"You need to treat them and visit them more frequently in the post-anesthesia recovery room," he said. "You also need to use different medications that can be rather expensive to counteract the nausea."
Anesthesiologists in ASCs should work to prevent side effects in order to reduce time in the PACU and move cases along more quickly. Dr. Kirschen recommends using minimal amounts of opioid narcotics for pain relief and opting instead for sedative hypnotics and prophylactic antiemetics.
"Preempting is the best way to hand those situations," he said. "Certain surgeries are notorious for causing nausea, such as gynecology and cosmetic procedures. Treat those patients properly and avoid side effects later on."
4. Look for less costly drug alternatives. Anesthesiologists should regularly assess the drugs they use to determine whether cheaper, quality alternatives exist. "For example, propofol is not as expensive as it used to be, but you still want to make sure you're using smaller vials to minimize waste," Dr. Wherry said. "You can only use one vial per patient, so if you're cracking open a lot of bigger vials, you're probably wasting a lot." He said some drugs have less costly counterparts that anesthesiologists might consider — for example, bupivacaine costs significantly less than ropivacaine and can often be used in its place.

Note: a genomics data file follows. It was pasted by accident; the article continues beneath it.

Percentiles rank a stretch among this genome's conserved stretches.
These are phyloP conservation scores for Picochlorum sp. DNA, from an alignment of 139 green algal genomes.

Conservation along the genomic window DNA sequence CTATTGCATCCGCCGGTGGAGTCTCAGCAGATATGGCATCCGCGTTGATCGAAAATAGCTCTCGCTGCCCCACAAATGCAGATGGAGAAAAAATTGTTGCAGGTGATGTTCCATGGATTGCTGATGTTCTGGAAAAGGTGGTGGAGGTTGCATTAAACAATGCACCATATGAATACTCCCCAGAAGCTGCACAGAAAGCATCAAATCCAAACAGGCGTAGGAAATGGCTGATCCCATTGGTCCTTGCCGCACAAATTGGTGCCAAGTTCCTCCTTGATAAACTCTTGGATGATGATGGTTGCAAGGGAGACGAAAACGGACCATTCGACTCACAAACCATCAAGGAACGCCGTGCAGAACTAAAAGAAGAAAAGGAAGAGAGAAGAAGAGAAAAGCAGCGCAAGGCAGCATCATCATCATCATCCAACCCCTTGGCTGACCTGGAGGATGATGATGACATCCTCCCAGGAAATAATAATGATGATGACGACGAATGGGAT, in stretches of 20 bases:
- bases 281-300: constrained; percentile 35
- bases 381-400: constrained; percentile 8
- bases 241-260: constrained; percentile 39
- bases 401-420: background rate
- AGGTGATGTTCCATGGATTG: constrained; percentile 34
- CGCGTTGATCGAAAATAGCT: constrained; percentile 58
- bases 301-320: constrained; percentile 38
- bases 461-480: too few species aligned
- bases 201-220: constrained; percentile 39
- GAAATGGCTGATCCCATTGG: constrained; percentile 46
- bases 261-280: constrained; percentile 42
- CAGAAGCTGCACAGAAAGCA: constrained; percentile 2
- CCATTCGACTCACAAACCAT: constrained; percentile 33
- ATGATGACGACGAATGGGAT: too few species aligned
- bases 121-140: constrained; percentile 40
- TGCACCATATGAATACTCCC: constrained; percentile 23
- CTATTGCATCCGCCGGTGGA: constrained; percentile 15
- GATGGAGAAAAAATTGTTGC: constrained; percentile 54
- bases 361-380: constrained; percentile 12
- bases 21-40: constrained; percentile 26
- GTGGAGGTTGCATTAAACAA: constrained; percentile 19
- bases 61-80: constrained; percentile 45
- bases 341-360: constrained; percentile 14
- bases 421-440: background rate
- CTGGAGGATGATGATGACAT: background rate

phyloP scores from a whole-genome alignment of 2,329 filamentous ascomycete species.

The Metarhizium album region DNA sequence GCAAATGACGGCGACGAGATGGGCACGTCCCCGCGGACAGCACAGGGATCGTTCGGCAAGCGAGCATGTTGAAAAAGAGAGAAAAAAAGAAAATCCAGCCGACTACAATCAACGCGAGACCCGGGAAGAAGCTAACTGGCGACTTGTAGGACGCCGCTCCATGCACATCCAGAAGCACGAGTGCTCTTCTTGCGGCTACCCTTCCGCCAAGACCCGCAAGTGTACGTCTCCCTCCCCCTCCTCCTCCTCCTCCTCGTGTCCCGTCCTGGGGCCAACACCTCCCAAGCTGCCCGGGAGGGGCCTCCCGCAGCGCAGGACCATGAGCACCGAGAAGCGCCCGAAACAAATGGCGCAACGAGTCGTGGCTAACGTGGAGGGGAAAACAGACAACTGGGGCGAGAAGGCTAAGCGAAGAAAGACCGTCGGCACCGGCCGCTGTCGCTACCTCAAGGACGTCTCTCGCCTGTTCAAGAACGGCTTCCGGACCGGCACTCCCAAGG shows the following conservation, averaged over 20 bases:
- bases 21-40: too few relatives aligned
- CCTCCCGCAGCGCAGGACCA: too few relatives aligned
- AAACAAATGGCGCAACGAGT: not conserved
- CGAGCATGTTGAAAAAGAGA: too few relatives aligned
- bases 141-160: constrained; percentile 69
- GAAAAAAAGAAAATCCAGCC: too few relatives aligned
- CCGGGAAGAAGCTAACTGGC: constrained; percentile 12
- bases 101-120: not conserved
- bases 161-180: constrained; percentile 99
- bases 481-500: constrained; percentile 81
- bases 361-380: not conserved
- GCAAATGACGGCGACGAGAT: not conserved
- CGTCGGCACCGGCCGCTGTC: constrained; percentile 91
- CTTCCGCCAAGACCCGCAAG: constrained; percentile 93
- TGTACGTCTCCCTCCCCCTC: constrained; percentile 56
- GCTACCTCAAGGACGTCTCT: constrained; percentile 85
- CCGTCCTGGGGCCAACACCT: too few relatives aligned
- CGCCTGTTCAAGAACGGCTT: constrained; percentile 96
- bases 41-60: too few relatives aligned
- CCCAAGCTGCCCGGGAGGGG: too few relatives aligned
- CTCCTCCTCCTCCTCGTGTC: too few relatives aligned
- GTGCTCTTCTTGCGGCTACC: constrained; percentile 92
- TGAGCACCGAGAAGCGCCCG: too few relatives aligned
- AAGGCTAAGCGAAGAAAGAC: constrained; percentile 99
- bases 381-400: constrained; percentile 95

Anesthesia providers should also be critical about which drugs should be kept on the anesthesia cart. For instance, he said, Romazicon, which is used for the reversal of sedative effects of benzodiazepines in conscious sedation, should not be kept on the anesthesia cart. "It's not a drug we should have because we'll tend to reach for it, and it costs over $100 per vial," he said. "When it's being used, an incident report should be filed. It may be helpful, but it's something you want to track."
5. Work with staff to shorten the pre-operative phone call. Most surgery centers spend a lot of time on patient triage, a process that proves costly when nurses or front desk staff members spend more time on triage than necessary Dr. Wherry said.
"If anesthesiologists do not take ownership of the process, the center spends a lot of wasted time on the phone call asking questions that aren't as directed as they could be," Dr. Wherry said. "They may be gathering labs and data that aren't necessary." He said the first thing ASCs should do is look at how much time and how many FTEs are devoted to the process of the pre-op phone call. He said for a center performing 200-300 cases per month, 1-1.5 FTEs should be sufficient. Additional savings could be realized if the pre-op admitting and recovery room staff makes the calls versus a full-time phone call nurse.
Anesthesiologists should then work with those responsible for the pre-op phone call. They should explain which information is necessary for the procedure and try to reduce the phone call to less than 10 minutes. "[Staff members] are trying to do their best, but these calls can turn into half hour conversations," Dr. Wherry said. "Anesthesia has to step in and say, 'This is all we need.'"